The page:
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Local

City prepares for new cannabis landscape

Lee, Reyes reappointed to Municipal Band Commission

STERLING – Whether to allow indoor "smoke rooms" once marijuana becomes legal is one of the many things Sterling must consider.

That's the advice City Attorney Tim Zollinger gave the City Council Monday.

Once Gov. J.B. Pritzker signs the bill, as promised, those 21 and older will be allowed to possess up to 30 grams of cannabis or 5 grams of cannabis-infused oils as of Jan 1. Medical cannabis cardholders also will be allowed to grow up to five plants per household.

The city will be allowed to add a tax of up to 3% on sales.

It will not be legal to ban marijuana shops, so the council needs to consider how it wants to zone for them, and also whether to allow “smoke rooms,” Zollinger said.

“If you're asking if there's some irony in the fact you can open a cannabis on-site smoke room but you can’t smoke cigarettes in a bar, yes I suppose there’s some irony,” Zollinger said. “But you, as a city, could ban those establishments outright, completely.”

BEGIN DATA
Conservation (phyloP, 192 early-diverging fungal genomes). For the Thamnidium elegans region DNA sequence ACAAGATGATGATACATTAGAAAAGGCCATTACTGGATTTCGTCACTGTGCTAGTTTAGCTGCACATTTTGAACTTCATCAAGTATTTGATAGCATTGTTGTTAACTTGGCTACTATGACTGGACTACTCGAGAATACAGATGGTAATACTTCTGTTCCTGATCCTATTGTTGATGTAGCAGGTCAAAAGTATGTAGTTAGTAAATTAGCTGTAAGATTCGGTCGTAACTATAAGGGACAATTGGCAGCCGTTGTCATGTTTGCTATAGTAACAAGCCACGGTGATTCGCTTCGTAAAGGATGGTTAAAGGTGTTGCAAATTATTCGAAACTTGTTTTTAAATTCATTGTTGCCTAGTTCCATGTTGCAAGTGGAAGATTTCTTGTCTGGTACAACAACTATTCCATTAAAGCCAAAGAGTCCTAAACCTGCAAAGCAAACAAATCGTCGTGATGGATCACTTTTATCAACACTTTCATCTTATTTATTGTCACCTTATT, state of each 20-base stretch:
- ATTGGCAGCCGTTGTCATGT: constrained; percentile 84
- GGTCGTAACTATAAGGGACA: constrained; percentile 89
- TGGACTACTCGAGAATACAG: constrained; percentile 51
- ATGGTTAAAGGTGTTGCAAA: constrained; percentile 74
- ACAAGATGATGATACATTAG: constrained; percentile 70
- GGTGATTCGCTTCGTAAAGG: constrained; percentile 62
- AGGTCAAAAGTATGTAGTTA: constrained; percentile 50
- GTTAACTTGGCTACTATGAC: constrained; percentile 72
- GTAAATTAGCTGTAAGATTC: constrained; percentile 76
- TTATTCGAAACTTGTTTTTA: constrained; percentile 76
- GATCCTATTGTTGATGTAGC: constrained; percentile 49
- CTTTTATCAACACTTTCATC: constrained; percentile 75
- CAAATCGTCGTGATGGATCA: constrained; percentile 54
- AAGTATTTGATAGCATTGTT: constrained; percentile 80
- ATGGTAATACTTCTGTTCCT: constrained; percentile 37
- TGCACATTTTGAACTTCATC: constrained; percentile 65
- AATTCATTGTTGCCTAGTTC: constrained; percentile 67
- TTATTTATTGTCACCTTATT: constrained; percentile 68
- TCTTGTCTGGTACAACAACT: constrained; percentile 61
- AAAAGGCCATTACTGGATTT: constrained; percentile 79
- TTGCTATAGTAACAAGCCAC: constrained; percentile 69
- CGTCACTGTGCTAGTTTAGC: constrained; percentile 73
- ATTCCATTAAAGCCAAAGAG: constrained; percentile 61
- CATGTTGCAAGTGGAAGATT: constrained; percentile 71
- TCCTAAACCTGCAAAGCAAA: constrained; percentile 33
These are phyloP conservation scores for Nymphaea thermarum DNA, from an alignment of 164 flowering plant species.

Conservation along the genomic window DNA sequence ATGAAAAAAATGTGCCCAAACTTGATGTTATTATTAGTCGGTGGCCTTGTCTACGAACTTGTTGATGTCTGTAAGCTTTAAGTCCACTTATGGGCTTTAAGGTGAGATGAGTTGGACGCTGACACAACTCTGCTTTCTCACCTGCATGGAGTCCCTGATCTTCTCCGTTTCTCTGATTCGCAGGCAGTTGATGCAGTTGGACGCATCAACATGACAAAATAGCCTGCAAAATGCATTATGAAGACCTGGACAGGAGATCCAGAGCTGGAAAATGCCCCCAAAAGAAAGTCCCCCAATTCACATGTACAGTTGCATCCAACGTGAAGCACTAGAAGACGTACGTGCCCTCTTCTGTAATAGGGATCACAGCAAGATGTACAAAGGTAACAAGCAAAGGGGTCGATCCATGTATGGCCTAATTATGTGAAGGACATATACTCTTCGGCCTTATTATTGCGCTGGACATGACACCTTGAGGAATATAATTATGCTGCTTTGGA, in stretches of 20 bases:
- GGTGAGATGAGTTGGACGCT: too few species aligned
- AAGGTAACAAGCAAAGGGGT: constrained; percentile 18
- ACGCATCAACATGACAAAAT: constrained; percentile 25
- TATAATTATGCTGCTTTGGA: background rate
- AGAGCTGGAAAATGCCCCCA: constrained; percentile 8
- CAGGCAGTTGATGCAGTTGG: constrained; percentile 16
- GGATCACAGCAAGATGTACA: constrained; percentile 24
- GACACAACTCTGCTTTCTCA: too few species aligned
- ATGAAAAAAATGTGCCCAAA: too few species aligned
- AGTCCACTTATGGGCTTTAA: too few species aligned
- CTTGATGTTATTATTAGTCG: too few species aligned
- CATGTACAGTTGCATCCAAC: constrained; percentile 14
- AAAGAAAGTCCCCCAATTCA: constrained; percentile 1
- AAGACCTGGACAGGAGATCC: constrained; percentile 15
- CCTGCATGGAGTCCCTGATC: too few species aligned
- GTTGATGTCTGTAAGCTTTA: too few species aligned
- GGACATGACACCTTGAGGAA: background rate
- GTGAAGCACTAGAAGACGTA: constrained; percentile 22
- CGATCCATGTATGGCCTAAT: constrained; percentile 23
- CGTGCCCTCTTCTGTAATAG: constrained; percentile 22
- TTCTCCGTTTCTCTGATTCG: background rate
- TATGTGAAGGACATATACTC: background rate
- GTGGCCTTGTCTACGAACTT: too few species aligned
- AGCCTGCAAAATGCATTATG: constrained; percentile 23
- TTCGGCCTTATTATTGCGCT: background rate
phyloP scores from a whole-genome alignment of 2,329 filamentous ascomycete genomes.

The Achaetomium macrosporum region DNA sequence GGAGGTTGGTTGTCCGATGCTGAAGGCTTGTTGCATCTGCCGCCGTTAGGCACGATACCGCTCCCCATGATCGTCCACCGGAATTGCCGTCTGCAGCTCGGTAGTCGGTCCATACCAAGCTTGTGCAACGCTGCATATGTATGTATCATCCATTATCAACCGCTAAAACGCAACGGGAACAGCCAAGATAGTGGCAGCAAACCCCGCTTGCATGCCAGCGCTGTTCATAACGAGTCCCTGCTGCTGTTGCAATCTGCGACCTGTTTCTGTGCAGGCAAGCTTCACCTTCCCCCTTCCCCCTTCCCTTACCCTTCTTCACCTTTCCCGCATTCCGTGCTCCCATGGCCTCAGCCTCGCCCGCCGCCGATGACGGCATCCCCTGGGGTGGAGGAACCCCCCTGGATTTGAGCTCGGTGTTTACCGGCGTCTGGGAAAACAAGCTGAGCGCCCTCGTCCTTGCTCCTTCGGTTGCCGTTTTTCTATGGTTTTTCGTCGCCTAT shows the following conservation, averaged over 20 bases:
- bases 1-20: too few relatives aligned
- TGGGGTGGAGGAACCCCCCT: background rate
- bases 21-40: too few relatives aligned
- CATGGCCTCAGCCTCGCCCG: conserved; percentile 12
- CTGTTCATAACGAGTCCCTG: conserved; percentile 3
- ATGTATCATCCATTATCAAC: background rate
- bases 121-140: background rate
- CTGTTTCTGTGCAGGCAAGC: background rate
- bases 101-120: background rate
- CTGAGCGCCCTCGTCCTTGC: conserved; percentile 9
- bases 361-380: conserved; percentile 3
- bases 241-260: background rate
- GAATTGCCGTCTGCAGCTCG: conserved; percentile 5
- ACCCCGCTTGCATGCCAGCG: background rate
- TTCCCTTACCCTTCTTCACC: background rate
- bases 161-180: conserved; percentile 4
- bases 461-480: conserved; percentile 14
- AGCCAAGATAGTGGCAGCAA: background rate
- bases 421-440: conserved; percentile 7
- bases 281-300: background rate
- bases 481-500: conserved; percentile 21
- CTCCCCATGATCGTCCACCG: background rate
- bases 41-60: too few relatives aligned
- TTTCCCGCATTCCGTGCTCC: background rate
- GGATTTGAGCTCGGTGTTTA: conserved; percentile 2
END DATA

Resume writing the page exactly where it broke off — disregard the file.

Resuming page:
Also Monday, the council voted unanimously to reappoint Gonzalo Reyes and Allen Lee to the Sterling Municipal Band Commission, but not without a warning from one of its members.

Alderman John Stauter said he took issue with the reappointments, good for 5 years, because of what he characterized as the commission’s history of unreliability, fiscal irresponsibility and lack of effort to seek public input.

“I know we’ve heard different conversations from the public on all this, and I just feel at this time I’d like to see a little more resolve with all the issues,” Stauter said. “They weren’t going to change their budget or watch their money until it was brought up in their council [commission] meeting.”

He made it clear that his problem isn't just with Reyes and Lee, but with the entire commission.

“They’ve got the budget in line and they seem to be headed down the right street, but we haven’t even seen the full summary yet,” Stauter said.

Reyes and Lee were appointed to the commission in 2014, at a time when it was in disarray, and have since brought it back to a "functioning commission," said Mayor Skip Lee, Allen's brother.

“They’ve made an effort to improve things,” Lee said. “I believe they are worthy of being reappointed to the council.”

Despite Stauter’s reservations, he agreed to reappoint Reyes and Lee as long as the band commission produces reports at the council’s request.

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